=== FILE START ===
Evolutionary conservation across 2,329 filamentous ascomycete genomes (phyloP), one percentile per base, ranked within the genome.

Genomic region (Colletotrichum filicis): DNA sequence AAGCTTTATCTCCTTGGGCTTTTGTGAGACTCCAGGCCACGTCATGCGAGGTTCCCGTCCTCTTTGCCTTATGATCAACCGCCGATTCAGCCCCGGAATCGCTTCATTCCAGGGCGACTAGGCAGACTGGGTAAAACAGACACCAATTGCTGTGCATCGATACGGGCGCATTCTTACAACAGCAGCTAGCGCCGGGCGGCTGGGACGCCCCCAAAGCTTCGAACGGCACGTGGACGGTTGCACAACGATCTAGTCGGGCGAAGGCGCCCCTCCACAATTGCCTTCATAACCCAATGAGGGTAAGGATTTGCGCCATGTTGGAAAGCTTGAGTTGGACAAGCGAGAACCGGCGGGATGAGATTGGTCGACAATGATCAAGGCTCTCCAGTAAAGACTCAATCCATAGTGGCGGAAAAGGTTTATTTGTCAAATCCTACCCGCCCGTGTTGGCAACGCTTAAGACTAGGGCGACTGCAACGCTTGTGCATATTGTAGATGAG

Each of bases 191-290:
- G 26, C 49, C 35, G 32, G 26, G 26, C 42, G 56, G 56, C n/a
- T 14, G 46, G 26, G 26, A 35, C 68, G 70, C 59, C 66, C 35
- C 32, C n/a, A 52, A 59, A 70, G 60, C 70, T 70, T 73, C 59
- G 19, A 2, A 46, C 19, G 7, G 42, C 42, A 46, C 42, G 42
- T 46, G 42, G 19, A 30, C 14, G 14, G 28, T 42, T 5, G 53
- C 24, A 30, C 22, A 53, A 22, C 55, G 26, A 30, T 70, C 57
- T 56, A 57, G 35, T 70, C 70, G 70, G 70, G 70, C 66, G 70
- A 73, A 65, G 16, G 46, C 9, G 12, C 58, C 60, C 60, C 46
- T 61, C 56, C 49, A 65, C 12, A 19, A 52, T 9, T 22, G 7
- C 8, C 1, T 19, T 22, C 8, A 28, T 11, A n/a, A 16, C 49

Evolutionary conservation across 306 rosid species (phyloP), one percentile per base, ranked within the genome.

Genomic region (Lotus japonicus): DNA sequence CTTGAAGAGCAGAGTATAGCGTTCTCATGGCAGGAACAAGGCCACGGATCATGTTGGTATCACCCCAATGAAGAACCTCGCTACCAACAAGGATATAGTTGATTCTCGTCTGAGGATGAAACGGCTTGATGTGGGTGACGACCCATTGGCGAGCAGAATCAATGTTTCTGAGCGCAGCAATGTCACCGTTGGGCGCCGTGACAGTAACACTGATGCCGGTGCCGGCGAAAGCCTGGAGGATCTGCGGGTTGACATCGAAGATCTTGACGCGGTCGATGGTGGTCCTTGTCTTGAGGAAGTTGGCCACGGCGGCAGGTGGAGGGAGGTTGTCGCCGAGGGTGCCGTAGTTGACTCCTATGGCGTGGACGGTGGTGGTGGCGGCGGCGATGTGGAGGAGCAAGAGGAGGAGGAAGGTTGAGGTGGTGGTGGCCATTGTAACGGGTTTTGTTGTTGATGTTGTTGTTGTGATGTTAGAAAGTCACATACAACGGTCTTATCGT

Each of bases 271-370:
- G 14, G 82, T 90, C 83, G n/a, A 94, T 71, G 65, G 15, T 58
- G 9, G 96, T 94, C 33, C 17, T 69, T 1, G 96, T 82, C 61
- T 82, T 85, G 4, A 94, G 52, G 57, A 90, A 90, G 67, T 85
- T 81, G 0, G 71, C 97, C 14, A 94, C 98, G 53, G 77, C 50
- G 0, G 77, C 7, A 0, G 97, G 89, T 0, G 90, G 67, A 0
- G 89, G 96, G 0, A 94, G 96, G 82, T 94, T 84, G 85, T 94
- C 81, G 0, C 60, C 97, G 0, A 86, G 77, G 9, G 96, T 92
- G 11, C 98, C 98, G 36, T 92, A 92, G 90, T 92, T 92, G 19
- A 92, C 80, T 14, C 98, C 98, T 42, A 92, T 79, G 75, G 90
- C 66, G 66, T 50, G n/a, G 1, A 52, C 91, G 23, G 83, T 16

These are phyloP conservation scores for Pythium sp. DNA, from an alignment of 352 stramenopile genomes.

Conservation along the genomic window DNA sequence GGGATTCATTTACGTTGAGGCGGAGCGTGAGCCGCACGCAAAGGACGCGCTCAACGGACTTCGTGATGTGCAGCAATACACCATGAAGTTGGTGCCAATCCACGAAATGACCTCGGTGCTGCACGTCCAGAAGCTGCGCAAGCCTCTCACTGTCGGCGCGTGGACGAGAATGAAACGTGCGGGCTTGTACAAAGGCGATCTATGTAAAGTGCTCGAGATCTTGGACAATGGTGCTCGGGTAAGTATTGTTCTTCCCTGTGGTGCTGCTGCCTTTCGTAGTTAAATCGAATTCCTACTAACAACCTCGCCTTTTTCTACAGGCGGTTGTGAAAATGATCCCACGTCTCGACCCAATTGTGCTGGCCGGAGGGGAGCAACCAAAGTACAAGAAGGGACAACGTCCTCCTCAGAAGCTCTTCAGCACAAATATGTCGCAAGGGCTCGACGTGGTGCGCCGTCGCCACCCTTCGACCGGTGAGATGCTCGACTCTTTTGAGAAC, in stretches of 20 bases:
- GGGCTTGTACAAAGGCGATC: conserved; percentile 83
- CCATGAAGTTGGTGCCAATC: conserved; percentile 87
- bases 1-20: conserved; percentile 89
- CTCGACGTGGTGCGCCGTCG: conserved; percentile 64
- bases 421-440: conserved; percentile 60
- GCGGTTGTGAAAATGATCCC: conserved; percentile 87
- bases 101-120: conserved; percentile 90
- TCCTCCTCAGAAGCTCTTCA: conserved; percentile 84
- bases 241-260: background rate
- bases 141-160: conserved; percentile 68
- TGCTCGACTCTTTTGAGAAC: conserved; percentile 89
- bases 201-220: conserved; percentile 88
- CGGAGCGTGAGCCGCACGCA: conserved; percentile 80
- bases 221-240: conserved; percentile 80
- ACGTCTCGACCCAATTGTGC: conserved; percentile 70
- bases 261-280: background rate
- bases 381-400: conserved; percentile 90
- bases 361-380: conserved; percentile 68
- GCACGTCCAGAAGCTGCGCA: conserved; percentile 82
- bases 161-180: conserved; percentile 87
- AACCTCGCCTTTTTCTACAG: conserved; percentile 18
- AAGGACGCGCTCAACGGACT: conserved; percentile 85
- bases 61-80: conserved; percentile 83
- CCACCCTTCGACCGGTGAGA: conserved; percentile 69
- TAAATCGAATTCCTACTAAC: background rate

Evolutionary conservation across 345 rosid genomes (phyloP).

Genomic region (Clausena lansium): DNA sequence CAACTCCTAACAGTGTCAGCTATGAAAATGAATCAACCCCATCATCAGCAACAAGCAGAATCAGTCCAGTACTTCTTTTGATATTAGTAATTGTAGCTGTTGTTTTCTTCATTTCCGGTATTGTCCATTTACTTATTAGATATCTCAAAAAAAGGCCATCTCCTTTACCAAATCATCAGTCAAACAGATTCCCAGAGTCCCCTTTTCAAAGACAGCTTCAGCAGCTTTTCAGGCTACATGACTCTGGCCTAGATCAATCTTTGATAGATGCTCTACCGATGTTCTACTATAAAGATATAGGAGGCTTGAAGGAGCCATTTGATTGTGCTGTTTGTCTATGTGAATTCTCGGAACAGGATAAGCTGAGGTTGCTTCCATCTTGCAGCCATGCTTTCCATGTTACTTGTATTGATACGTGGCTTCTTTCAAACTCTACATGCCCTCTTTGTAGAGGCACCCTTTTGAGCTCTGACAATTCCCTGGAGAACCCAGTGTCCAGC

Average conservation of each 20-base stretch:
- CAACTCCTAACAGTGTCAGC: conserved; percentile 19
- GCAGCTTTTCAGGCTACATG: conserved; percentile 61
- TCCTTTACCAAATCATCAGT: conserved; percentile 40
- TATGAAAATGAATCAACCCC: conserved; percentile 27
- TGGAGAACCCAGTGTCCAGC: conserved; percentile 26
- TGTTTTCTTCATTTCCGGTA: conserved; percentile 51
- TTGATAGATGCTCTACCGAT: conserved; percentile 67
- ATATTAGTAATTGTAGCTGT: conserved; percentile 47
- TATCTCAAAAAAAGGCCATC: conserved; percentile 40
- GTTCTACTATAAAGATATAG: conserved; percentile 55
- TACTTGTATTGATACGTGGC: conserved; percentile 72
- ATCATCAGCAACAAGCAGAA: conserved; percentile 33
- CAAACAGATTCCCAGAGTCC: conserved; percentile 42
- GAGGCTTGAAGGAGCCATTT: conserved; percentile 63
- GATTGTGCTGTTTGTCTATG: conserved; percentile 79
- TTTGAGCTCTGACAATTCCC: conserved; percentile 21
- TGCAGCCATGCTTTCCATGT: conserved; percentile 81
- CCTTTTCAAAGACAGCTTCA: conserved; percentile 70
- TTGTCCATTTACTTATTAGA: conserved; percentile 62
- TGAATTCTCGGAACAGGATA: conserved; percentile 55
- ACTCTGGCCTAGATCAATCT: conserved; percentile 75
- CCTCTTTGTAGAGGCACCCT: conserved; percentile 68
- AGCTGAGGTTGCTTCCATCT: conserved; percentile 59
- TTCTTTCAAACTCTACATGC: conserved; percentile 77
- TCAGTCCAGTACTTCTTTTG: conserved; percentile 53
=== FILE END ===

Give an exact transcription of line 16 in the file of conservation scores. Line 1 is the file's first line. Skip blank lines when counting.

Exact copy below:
Each of bases 271-370: